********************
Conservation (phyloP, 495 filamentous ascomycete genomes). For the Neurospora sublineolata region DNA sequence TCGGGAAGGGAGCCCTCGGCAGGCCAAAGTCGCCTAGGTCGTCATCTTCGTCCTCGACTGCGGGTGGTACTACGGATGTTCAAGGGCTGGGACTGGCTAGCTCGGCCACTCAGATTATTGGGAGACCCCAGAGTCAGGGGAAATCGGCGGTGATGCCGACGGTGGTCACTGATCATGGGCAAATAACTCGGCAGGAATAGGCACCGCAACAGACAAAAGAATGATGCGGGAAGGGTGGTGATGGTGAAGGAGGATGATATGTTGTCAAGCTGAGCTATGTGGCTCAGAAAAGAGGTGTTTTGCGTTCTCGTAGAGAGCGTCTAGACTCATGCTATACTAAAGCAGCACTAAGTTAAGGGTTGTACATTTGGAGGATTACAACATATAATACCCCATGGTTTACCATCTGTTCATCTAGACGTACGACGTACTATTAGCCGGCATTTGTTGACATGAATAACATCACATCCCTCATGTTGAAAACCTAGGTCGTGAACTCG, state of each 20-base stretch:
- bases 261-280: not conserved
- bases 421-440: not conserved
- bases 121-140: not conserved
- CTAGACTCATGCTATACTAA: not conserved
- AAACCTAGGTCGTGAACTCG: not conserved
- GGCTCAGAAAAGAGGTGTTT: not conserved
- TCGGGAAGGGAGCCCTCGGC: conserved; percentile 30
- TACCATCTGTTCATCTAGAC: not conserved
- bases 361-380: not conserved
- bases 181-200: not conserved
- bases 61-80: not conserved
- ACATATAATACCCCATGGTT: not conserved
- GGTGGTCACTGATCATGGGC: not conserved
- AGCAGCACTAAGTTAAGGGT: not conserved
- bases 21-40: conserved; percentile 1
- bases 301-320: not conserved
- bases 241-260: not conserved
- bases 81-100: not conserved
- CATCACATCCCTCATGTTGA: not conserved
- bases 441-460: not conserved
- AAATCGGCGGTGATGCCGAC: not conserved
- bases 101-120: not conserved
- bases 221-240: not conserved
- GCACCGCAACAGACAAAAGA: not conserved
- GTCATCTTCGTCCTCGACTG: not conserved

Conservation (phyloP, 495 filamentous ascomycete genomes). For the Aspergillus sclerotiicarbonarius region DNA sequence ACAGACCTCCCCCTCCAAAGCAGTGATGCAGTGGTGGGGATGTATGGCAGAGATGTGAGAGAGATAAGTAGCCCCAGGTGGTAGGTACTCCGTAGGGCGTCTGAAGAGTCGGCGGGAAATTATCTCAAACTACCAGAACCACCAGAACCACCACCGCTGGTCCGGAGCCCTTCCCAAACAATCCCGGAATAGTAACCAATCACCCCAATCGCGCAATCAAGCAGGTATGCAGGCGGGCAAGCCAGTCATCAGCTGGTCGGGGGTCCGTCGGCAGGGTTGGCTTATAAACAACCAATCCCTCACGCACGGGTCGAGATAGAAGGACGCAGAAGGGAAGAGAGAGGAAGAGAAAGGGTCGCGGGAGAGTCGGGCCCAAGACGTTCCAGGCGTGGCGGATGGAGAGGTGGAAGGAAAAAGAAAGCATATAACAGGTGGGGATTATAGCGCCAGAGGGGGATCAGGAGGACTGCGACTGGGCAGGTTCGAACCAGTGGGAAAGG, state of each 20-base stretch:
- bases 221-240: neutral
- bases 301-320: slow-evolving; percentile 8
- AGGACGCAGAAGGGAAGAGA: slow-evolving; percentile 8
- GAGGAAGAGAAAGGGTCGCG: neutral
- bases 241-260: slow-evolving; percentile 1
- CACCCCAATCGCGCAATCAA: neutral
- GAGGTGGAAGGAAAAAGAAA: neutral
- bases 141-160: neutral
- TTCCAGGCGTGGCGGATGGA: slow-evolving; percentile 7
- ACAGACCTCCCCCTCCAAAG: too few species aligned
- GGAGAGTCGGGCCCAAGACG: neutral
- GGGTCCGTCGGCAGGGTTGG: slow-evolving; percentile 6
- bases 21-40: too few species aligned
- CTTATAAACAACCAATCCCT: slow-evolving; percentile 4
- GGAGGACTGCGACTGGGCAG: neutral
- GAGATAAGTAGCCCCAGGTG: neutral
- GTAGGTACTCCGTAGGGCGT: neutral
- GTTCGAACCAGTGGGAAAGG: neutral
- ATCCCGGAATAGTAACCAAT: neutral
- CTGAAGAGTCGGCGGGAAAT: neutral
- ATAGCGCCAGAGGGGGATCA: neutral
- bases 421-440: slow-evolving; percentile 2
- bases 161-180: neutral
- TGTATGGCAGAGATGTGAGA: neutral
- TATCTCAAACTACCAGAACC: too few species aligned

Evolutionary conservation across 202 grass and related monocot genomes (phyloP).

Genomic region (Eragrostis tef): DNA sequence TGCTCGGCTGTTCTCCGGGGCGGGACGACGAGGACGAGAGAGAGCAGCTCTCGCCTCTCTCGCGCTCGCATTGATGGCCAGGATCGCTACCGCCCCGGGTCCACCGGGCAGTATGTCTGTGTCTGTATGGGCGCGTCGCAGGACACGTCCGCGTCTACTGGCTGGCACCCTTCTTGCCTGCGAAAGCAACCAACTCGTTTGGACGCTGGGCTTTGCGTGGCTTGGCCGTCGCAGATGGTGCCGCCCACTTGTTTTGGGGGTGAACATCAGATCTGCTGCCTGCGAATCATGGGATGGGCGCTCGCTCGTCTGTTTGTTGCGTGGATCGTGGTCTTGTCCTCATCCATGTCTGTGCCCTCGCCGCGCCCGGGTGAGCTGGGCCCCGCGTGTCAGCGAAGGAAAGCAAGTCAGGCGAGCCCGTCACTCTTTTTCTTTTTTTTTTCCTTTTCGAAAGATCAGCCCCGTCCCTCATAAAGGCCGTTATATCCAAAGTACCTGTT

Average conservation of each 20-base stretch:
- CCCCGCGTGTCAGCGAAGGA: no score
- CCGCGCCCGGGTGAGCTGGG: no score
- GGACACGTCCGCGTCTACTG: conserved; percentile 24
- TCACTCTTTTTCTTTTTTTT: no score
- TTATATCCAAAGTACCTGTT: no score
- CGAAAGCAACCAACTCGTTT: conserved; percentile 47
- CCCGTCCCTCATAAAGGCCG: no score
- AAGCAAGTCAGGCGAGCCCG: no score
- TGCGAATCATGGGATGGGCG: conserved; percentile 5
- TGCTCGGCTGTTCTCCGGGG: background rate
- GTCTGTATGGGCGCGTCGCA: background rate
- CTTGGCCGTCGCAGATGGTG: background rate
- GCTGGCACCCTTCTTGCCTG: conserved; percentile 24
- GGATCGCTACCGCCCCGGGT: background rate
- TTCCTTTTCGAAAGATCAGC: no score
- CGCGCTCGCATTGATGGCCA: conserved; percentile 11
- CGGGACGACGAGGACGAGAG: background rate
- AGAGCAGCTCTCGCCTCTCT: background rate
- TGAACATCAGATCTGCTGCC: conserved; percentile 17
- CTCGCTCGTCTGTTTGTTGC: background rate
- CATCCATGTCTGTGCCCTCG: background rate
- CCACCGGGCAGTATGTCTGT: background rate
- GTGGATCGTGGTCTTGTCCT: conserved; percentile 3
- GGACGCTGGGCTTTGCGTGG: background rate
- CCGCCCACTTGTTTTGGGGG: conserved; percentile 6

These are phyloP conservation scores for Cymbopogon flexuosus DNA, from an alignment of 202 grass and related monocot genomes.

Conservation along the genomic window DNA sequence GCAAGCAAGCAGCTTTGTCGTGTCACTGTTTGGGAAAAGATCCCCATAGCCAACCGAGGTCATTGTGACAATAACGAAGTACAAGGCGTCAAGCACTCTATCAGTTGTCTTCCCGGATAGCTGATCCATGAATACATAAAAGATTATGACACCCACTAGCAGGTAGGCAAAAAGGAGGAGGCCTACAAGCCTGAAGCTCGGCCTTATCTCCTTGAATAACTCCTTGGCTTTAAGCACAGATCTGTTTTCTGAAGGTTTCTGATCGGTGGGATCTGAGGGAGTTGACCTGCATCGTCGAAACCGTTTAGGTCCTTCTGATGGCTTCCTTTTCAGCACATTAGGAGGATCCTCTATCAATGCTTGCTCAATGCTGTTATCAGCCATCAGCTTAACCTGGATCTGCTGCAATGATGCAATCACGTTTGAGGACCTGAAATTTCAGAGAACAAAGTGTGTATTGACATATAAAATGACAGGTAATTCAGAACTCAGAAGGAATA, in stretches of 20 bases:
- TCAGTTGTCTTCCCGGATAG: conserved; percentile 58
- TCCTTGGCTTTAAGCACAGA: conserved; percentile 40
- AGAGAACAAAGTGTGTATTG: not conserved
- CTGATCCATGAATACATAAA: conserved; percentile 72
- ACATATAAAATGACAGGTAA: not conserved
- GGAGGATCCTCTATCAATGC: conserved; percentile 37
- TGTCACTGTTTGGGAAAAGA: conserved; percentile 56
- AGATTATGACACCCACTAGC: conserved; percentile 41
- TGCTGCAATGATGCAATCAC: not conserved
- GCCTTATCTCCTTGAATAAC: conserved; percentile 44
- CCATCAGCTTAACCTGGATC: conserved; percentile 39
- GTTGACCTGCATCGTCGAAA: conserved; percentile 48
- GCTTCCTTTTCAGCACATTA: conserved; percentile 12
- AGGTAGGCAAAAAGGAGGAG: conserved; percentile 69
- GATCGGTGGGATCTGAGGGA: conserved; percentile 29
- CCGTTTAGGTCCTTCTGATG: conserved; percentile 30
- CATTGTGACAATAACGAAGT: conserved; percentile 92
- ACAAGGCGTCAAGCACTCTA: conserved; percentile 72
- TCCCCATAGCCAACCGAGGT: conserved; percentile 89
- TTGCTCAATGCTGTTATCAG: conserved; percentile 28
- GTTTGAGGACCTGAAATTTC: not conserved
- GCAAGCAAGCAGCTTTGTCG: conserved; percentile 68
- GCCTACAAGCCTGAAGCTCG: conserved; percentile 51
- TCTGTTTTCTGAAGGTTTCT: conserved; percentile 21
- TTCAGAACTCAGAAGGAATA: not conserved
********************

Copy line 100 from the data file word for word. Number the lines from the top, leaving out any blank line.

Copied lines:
- ACAAGGCGTCAAGCACTCTA: conserved; percentile 72